Article published Friday, September 7, 2007, at New York Post.


By John R. Lott, Jr. and Maxim C. Lott

John R. Lott, Jr. and Maxim C. Lott*

CONGRESS this week held the first nationwide hearings in the wake of the deadly Minnesota bridge collapse, and most Americans seem to think we need to spend much more to fix what The New York Times calls our "crumbling bridge system." Even in advance of this week’s hearings on the issue, House Transportation Committee Chairman Rep. James Oberstar (D-MN) said: "If you are not prepared to invest an additional five cents in bridge reconstruction and road reconstruction, God help you."

In fact, our nation’s bridge system is far from crumbling — the number deemed "structurally deficient" has fallen every year since 1990, dropping by a total of almost 50 percent.

And fewer bridges are being listed as deficient for a simple reason: Real spending on maintenance is higher now than in any previous decade.

The I-35W bridge collapse was a heartrending tragedy, but emotions shouldn’t drown out reality in the debate about what to do.

Much reporting has focused on loaded terms such as "structurally deficient" bridges, with papers across the country publishing lists of all such bridges in their area. But the term simply flags a need for regular inspections and repairs or upgrades. As the United States Department of Transportation notes in its 2006 report of bridge conditions, "The fact that a bridge is ‘deficient’ does not immediately imply that it is likely to collapse or that it is unsafe."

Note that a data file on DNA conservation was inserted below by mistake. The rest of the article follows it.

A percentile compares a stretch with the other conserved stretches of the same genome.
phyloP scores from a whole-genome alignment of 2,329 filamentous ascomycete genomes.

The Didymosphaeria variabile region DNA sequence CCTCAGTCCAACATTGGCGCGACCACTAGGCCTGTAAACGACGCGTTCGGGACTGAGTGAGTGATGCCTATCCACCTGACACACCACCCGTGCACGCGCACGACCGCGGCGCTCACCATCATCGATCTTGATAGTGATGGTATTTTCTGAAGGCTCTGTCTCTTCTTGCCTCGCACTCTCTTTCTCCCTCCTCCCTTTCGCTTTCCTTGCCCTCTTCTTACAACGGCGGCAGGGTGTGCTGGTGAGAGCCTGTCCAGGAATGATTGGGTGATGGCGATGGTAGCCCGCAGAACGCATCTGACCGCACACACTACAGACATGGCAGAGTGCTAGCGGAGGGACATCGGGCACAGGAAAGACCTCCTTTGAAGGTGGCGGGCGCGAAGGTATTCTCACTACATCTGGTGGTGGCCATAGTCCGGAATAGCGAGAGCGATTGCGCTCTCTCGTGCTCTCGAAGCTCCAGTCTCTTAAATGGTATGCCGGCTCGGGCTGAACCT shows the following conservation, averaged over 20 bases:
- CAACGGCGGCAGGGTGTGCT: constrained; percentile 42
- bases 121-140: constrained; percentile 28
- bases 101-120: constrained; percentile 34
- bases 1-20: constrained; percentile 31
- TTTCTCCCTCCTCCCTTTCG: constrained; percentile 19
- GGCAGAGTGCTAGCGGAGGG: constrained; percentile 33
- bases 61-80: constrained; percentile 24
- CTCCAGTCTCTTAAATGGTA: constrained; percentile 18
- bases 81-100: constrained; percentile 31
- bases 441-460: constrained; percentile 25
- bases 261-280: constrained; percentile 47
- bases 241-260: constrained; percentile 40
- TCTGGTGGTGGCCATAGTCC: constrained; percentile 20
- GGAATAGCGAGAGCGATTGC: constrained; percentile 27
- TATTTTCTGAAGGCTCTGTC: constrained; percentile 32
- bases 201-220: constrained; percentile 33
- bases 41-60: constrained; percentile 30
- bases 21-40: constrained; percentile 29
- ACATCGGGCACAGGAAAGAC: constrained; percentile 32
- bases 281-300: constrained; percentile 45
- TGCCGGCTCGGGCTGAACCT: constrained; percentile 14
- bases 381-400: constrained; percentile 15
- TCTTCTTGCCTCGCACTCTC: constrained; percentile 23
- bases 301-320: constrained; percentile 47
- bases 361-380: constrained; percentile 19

By any measure, even "structurally deficient" bridges" are extremely safe.

The most comprehensive database of U.S. bridge collapses comes from the New York State Department of Transportation. Of the 1,500 U.S. bridge collapses from 1966 to 2005, some 400 were the result of collisions, overloading or fires — problems maintenance is unlikely to prevent.

The New York DOT estimates that fewer than 1,100 collapses were caused by poor construction, materials, age, wear or other "miscellaneous" factors. In fact, 80 percent of those collapses were caused by "scouring" — the removal of sediment from the water around the bridge’s pillars.

Those 1,100 collapses work out to 25 a year. Since the United States holds nearly 600,000 bridges; in the United States, the odds of any given bridge falling are only about one 240th of 1 percent. (Even if the collapsed bridges were all among the 72,264 deemed "structurally deficient," the odds rise only to less than a 30th of 1 percent.)

Every disaster brings a rush to judgment and a desire to pour money into the problem. Now New York’s Sens. Charles Schumer and Hillary Clinton are both calling for drastic increases in spending on bridge maintenance.

It would be nice if politicians could for once take a step back and carefully look at where spending more actually makes sense.

*John Lott is a senior research scientist at the University of Maryland; his latest book is "Freedomnomics." Maxim Lott is a student at the College of William & Mary.

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